As lipid-modifying medication
Prescription niacin, in immediate-release and slow-release forms, is used to treat primary hyperlipidemia and hypertriglyceridemia. It is used either as a monotherapy or in combination with other lipid-modifying drugs. Dosages start at 500 mg/day and are often gradually increased to as high as 3000 mg/day for immediate release or 2000 mg/day for slow release (also referred to as sustained release) to achieve the targeted lipid changes (lower LDL-C and triglycerides, and higher HDL-C). Prescriptions in the U.S. peaked in 2009, at 9.4 million and had declined to 1.3 million by 2017. Systematic reviews found no effect of prescription niacin on all-cause mortality, cardiovascular mortality, myocardial infarctions, nor fatal or non-fatal strokes despite raising HDL cholesterol. Reported side effects include an increased risk of new-onset type 2 diabetes.
Niacin reduces synthesis of low-density lipoprotein cholesterol (LDL-C), very low-density lipoprotein cholesterol (VLDL-C), lipoprotein(a) and triglycerides, and increases high-density lipoprotein cholesterol (HDL-C). The lipid-therapeutic effects of niacin are partly mediated through the activation of G protein-coupled receptors, including hydroxycarboxylic acid receptor 2 (HCA2)and hydroxycarboxylic acid receptor 3 (HCA3), which are highly expressed in body fat. HCA2 and HCA3 inhibit cyclic adenosine monophosphate (cAMP) production and thus suppress the release of free fatty acids (FFAs) from body fat, reducing their availability to the liver to synthesize the blood-circulating lipids in question. A decrease in free fatty acids also suppresses liver expression of apolipoprotein C3 and PPARg coactivator-1b, thus increasing VLDL-C turnover and reducing its production. Niacin also directly inhibits the action of diacylglycerol O-acyltransferase 2 (DGAT2) a key enzyme for triglyceride synthesis.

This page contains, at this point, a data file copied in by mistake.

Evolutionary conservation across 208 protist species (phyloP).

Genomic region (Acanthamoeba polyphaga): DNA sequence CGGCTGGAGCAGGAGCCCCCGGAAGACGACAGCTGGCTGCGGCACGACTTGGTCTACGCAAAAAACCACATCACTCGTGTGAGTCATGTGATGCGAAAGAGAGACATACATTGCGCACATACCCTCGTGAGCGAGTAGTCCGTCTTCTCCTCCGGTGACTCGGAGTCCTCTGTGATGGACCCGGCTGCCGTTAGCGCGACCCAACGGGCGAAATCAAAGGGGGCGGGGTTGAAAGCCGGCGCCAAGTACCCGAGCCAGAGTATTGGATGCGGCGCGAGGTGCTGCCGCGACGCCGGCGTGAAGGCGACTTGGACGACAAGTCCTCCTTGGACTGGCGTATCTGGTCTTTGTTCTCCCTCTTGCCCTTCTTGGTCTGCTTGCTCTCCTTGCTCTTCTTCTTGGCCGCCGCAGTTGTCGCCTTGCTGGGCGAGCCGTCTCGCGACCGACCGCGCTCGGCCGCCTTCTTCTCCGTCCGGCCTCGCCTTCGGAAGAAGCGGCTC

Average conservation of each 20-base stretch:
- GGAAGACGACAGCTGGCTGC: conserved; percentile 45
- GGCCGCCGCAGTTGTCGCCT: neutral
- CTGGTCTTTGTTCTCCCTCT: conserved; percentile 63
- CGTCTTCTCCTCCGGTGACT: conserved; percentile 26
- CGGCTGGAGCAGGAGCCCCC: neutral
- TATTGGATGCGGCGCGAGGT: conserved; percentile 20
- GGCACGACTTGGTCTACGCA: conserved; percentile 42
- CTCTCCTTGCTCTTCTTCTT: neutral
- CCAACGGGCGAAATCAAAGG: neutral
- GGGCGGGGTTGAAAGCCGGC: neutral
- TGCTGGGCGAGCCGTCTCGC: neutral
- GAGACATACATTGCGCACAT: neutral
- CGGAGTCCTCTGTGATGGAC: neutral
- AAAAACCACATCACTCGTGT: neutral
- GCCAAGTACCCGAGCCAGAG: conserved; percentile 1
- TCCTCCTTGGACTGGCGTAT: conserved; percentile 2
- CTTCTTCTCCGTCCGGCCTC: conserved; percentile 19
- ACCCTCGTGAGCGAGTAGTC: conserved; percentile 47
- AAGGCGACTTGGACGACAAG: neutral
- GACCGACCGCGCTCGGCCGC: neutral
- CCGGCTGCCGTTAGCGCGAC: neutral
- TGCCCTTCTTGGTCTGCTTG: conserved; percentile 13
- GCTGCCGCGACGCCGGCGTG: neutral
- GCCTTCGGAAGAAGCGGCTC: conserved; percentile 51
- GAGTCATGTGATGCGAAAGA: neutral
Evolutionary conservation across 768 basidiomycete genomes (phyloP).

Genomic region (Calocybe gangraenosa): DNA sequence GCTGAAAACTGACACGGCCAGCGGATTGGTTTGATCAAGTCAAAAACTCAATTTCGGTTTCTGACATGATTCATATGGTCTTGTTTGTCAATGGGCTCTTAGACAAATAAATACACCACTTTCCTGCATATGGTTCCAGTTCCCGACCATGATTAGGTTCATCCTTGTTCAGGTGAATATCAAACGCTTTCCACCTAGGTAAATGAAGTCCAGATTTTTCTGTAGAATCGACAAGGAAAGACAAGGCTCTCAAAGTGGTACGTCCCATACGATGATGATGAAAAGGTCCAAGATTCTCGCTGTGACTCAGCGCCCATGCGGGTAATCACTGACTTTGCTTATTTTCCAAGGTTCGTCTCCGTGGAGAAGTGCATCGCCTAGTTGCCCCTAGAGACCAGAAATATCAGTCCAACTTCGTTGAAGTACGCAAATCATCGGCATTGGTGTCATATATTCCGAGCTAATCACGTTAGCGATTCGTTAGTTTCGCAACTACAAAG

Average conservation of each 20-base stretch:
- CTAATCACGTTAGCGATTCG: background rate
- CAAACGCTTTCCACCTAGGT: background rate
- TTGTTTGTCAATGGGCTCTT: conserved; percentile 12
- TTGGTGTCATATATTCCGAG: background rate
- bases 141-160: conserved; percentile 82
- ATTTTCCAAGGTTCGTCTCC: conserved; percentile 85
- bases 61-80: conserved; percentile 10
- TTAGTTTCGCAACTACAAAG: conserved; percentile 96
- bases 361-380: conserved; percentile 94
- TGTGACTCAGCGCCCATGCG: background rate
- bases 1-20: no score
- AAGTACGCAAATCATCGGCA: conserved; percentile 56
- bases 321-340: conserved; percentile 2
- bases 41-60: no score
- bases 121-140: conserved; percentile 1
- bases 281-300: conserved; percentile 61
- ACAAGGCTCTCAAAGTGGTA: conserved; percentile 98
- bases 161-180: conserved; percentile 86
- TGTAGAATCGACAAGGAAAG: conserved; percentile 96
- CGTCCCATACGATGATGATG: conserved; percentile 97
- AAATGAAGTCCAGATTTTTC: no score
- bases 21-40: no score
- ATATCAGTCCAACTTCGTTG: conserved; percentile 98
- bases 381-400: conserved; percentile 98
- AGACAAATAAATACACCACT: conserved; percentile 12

The mechanism behind niacin increasing HDL-C is not totally understood, but seems to occur in various ways. Niacin increases apolipoprotein A1 levels by inhibiting the breakdown of this protein, which is a component of HDL-C. It also inhibits HDL-C hepatic uptake by suppressing production of the cholesterol ester transfer protein (CETP) gene. It stimulates the ABCA1 transporter in monocytes and macrophages and upregulates peroxisome proliferator-activated receptor gamma, resulting in reverse cholesterol transport.
Combined with statins